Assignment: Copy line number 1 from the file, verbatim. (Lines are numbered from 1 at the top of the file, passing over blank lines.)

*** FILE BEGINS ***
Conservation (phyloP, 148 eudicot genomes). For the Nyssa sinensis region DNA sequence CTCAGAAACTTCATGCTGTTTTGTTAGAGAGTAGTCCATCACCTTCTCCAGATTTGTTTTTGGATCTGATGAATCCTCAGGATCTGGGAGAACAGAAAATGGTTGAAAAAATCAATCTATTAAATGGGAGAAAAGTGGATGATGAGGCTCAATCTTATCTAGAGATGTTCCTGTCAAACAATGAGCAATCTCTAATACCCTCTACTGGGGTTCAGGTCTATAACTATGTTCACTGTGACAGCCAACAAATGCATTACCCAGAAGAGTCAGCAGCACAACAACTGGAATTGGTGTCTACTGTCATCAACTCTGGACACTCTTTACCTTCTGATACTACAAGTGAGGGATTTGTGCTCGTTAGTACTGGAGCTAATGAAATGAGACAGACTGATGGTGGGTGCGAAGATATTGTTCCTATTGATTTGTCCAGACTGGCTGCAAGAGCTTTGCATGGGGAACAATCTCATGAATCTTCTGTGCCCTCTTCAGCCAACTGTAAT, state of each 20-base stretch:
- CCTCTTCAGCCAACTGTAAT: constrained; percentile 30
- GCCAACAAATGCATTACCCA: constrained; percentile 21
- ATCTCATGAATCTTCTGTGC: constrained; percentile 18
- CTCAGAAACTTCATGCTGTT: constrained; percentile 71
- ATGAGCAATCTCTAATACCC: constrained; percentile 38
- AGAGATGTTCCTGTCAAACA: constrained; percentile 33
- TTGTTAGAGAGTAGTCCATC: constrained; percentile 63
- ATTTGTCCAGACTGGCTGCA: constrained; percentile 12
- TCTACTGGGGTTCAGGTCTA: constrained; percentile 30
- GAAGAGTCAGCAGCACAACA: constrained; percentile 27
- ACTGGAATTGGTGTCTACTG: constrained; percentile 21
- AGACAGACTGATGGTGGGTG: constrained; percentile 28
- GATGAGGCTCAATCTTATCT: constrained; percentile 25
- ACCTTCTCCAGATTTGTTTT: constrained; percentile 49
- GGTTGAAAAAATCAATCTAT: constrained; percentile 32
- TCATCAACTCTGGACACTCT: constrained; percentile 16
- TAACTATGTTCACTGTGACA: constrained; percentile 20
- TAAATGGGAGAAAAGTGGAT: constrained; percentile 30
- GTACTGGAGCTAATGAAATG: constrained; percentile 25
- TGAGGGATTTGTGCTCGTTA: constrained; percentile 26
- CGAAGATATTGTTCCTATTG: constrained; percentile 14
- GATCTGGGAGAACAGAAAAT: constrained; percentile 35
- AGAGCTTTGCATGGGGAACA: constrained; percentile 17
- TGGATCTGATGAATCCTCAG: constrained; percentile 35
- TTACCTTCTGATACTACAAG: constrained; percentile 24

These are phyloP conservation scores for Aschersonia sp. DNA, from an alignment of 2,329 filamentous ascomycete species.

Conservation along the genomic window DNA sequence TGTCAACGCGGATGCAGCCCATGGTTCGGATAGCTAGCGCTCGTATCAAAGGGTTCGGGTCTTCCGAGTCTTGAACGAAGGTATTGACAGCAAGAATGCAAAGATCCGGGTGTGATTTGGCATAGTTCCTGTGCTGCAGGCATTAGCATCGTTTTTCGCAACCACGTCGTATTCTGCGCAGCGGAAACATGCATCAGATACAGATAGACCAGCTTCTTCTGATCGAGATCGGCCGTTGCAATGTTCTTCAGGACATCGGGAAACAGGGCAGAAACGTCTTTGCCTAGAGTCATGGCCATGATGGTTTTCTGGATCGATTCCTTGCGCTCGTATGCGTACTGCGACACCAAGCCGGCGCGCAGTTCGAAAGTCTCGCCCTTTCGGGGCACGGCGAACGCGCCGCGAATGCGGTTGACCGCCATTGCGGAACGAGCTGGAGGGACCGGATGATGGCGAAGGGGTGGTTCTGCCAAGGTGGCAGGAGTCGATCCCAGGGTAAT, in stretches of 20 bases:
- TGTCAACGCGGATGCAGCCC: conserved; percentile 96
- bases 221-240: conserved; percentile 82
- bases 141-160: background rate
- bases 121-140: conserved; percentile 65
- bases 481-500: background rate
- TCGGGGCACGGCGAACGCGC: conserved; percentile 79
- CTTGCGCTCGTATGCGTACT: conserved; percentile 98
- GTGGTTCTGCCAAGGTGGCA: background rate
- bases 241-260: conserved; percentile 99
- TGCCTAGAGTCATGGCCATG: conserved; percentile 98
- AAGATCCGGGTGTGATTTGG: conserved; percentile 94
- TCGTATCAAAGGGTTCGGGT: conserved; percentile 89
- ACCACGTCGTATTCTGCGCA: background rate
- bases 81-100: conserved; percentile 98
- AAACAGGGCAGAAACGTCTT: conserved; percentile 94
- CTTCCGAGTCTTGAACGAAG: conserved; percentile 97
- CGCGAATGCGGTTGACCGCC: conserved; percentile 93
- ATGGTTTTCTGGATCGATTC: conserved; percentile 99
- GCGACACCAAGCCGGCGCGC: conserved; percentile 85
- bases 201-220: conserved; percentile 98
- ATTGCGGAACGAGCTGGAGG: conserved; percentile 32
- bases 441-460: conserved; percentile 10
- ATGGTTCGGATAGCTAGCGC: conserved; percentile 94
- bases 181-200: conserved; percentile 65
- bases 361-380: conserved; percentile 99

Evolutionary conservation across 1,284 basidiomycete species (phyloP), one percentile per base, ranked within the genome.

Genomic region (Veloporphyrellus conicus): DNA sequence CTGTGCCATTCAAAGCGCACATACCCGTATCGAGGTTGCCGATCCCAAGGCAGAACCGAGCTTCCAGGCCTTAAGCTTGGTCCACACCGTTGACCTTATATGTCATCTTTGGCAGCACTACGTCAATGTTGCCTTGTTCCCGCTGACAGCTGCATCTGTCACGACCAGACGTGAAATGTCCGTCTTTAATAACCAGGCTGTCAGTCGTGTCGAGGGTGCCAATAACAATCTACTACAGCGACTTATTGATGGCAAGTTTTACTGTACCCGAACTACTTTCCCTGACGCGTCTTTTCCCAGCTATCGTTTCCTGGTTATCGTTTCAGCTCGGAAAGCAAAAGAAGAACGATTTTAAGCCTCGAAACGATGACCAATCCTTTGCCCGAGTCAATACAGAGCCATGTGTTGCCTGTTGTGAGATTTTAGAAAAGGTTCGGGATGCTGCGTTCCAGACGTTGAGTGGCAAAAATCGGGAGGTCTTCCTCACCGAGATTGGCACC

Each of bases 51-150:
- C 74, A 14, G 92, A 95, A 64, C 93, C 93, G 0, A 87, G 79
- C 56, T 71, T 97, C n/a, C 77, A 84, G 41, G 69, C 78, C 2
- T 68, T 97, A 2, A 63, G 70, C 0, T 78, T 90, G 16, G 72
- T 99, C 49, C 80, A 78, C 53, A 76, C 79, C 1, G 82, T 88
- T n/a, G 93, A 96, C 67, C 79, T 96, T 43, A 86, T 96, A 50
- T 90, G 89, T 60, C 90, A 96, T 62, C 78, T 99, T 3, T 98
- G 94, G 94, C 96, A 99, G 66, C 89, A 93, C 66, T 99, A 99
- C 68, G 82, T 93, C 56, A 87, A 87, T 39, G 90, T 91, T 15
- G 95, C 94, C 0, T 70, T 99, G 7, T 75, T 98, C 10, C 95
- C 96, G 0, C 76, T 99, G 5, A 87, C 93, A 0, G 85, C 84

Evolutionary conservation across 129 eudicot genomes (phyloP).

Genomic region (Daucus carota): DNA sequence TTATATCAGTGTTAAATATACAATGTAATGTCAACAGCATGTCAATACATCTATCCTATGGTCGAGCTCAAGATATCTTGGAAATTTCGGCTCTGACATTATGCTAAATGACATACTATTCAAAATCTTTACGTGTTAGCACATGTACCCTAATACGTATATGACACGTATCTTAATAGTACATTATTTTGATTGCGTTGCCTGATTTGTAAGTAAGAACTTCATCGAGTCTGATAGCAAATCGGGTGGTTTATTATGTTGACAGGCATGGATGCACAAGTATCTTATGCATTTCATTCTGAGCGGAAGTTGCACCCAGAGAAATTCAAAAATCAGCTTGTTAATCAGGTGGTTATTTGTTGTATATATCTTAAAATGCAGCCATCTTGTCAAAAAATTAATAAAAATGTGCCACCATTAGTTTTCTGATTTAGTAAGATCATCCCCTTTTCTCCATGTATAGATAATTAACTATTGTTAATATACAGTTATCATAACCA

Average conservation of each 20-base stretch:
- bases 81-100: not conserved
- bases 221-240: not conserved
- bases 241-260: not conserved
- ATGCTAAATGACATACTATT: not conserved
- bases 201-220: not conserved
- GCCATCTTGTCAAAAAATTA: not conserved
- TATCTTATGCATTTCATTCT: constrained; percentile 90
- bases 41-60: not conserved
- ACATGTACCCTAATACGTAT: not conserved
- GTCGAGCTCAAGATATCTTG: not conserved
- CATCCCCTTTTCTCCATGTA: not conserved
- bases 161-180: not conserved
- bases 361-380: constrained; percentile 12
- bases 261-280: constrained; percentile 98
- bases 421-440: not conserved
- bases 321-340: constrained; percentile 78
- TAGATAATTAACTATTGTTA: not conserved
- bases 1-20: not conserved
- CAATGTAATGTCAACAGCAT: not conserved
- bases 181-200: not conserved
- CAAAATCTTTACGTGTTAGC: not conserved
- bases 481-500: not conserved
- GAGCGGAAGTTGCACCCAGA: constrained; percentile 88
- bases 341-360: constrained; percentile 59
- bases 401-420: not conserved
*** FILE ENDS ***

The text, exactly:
Conservation (phyloP, 148 eudicot genomes). For the Nyssa sinensis region DNA sequence CTCAGAAACTTCATGCTGTTTTGTTAGAGAGTAGTCCATCACCTTCTCCAGATTTGTTTTTGGATCTGATGAATCCTCAGGATCTGGGAGAACAGAAAATGGTTGAAAAAATCAATCTATTAAATGGGAGAAAAGTGGATGATGAGGCTCAATCTTATCTAGAGATGTTCCTGTCAAACAATGAGCAATCTCTAATACCCTCTACTGGGGTTCAGGTCTATAACTATGTTCACTGTGACAGCCAACAAATGCATTACCCAGAAGAGTCAGCAGCACAACAACTGGAATTGGTGTCTACTGTCATCAACTCTGGACACTCTTTACCTTCTGATACTACAAGTGAGGGATTTGTGCTCGTTAGTACTGGAGCTAATGAAATGAGACAGACTGATGGTGGGTGCGAAGATATTGTTCCTATTGATTTGTCCAGACTGGCTGCAAGAGCTTTGCATGGGGAACAATCTCATGAATCTTCTGTGCCCTCTTCAGCCAACTGTAAT, state of each 20-base stretch: